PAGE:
Canada hasn’t done enough to address the “concerning” rise in resistance to antimicrobial drugs, including antibiotics, Auditor General Karen Hogan said Thursday.
“The COVID-19 pandemic showed that the cost of not being prepared is measured in lives lost,” Hogan said at a press conference in Ottawa. “For this reason, antimicrobial resistance is concerning.”
Hogan released an audit about Canada’s actions regarding the issue on Thursday.
The World Health Organization has put antimicrobial resistance in the top 10 public health threats to the world and called it a “silent pandemic” in 2022, saying up to 5 million deaths occur from it worldwide each year.
Research published in the medical journal Lancet in early 2022 found that “superbugs,” or germs that are resistant to antibiotics, caused more than 1.2 million deaths globally in 2019.
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While the federal government came up with a plan to address the resistance in June 2023, Hogan says she is concerned it is missing “critical elements,” including ways to track progress, timelines, concrete deliverables and details of who is accountable for each action.
“Without these elements, it is unlikely this plan will result in any progress,” she said.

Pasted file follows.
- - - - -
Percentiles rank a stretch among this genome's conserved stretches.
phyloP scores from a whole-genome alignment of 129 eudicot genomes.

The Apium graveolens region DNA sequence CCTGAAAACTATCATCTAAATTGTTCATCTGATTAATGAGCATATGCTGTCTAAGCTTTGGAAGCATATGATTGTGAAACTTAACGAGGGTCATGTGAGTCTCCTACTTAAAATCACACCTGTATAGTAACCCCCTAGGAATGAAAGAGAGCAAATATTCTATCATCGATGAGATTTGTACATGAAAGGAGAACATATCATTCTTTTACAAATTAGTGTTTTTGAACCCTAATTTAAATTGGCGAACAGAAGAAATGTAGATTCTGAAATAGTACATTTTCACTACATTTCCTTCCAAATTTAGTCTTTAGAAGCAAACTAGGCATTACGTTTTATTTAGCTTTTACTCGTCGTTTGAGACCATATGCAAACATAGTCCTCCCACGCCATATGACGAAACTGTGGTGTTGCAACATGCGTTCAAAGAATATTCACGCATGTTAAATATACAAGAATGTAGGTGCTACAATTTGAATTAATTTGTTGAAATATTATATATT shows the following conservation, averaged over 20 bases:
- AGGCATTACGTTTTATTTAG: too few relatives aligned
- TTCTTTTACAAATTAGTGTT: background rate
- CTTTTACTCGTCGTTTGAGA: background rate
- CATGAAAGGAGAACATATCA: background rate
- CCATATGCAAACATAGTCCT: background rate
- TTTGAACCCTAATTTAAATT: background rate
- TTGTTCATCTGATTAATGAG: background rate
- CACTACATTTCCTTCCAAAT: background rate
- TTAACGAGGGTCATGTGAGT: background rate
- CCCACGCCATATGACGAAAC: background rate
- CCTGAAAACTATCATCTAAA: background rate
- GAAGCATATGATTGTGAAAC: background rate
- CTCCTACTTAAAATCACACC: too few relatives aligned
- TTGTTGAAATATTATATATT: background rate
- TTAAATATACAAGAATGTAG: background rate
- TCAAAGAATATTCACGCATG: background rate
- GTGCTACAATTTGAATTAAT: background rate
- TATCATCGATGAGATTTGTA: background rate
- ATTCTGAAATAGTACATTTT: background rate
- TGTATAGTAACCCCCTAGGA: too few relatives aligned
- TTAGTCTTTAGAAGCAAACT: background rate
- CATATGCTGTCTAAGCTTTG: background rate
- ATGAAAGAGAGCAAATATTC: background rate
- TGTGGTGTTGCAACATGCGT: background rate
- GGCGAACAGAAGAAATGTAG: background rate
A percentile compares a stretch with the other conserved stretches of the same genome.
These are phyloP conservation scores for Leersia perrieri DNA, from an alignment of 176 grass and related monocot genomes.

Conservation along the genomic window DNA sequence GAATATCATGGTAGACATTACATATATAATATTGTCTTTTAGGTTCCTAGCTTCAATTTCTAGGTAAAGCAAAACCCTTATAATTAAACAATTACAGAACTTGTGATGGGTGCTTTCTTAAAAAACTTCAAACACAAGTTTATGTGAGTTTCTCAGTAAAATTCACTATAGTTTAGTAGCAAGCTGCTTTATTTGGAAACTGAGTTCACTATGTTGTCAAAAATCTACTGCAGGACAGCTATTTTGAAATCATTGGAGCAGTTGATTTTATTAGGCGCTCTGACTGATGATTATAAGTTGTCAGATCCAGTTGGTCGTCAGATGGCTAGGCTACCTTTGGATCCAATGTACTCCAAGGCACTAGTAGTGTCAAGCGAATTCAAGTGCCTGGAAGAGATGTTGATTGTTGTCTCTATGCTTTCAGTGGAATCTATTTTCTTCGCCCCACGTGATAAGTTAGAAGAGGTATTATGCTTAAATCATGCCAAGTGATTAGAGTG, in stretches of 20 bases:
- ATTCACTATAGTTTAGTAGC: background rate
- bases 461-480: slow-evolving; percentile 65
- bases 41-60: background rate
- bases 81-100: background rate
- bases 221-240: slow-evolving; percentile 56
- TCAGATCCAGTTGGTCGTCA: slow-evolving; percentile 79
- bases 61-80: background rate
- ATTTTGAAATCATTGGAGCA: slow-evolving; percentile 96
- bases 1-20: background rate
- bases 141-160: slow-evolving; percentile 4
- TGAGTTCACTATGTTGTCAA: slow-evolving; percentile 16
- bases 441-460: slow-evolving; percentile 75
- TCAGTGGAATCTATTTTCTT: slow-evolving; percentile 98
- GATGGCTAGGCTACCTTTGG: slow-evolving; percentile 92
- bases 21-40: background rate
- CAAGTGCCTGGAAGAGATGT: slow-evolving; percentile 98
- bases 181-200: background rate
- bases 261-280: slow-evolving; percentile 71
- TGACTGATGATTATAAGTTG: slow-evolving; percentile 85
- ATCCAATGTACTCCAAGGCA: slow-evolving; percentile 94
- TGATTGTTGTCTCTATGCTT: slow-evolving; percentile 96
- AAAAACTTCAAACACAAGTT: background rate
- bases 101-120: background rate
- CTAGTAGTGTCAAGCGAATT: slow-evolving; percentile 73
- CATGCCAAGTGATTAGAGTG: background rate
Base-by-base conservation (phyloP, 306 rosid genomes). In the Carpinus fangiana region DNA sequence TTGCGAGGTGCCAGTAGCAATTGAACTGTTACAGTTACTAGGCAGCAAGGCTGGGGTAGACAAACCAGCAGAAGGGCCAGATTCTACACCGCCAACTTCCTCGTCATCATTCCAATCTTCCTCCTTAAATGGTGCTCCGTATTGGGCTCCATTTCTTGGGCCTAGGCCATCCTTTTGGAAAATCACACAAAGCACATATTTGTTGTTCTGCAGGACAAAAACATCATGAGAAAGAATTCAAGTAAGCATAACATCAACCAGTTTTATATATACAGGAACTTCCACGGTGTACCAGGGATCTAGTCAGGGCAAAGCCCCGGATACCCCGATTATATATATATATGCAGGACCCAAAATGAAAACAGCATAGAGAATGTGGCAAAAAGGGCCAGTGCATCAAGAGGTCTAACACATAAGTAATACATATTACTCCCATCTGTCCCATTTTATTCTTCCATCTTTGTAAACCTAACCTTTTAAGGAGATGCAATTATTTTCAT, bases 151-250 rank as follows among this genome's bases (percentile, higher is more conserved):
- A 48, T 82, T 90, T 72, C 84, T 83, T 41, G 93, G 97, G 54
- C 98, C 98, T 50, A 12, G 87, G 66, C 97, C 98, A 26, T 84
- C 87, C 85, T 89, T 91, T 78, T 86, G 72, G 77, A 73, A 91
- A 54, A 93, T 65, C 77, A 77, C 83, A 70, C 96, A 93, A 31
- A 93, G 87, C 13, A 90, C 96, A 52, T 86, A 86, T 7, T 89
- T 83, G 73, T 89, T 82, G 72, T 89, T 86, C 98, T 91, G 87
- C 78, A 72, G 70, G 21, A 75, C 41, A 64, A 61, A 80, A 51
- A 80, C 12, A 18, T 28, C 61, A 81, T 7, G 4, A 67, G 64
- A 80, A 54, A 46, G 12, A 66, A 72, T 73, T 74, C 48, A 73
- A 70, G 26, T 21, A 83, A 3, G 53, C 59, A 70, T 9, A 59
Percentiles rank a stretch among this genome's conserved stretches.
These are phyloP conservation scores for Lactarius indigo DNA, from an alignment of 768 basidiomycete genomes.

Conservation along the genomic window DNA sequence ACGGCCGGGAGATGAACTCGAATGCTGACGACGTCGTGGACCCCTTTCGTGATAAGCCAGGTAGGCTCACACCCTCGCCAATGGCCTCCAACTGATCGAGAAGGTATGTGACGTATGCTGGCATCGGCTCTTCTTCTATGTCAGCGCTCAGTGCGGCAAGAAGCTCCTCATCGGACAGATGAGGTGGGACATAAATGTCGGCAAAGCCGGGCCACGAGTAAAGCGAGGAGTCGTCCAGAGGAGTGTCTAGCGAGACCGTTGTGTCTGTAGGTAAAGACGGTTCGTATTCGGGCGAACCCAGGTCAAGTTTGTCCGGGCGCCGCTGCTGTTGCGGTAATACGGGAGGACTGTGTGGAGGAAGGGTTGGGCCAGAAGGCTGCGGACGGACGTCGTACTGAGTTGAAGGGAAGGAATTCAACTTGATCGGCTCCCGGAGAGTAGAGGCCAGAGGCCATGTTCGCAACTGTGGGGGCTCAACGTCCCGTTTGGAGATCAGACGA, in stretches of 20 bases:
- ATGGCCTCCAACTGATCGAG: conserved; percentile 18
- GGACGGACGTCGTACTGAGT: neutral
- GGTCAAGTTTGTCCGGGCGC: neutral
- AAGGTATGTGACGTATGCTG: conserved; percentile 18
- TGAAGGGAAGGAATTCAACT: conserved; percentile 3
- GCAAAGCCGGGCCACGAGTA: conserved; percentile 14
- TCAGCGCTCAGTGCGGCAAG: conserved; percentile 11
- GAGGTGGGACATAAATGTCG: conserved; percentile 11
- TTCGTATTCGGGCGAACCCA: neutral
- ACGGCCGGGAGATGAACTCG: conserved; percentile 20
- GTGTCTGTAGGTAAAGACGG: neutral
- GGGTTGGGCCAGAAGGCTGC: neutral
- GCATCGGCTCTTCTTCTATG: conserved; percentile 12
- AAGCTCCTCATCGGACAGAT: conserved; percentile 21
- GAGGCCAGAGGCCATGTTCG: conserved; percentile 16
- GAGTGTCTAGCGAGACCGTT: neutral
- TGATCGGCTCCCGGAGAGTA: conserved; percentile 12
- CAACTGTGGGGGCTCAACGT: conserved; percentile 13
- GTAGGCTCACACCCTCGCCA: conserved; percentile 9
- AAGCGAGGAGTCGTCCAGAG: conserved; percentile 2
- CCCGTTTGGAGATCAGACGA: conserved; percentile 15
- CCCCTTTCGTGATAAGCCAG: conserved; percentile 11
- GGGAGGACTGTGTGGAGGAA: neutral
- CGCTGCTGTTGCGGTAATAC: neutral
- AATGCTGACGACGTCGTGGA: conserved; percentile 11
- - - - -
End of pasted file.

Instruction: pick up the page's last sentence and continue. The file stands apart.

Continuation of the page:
In Canada, 26 per cent of infections in 2018 did not respond to first-line antimicrobials, resulting in 5,400 deaths, according to the audit’s report. That resistance is predicted to increase to 40 per cent by 2050, according to the Council of Canadian Academics, with annual deaths increasing to 13,700.
Hogan said that Health Canada and the Public Health Agency of Canada have not done enough to implement regulatory changes and economic incentives to improve access to antibiotics of last resort.
“Only two of the 13 new antibiotics used to fight drug-resistant infections are available in Canada, yet all 13 are available in the United States to successfully fight antimicrobial resistance,” she said.
The report also said that Canadians do not have market access to 19 of 29 antimicrobial drugs that the WHO has classified as ones of last resort.
Canada’s action on antimicrobial resistance was last audited in 2015, and since then data collection has improved though gaps remain, the report said.
However, Health Canada has not assessed whether any of its changes have been working as intended, Hogan’s report notes, and two-thirds of federal funding for action on resistance, besides research, was pulled from budgets in 2021-22 and 2022-23.
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The report calls on the government to have a co-ordinated national response with “clear accountabilities, concrete deliverables, specific timelines, and measurable outcomes,” and to use national data to determine which antimicrobials Canadians need most, then “implement measures to support market access to these drugs.”
It notes that when existing antimicrobials are less effective, it forces Canada’s health-care system to rely on more expensive drugs of last resort, which can also become less effective over time.
In a statement, Health Minister Mark Holland thanked Hogan for her audit and said the federal government accepts the recommendations in the report.
“We recognize the urgent need to address AMR and have remained committed to working with partners to take increased and expedited action,” he said.
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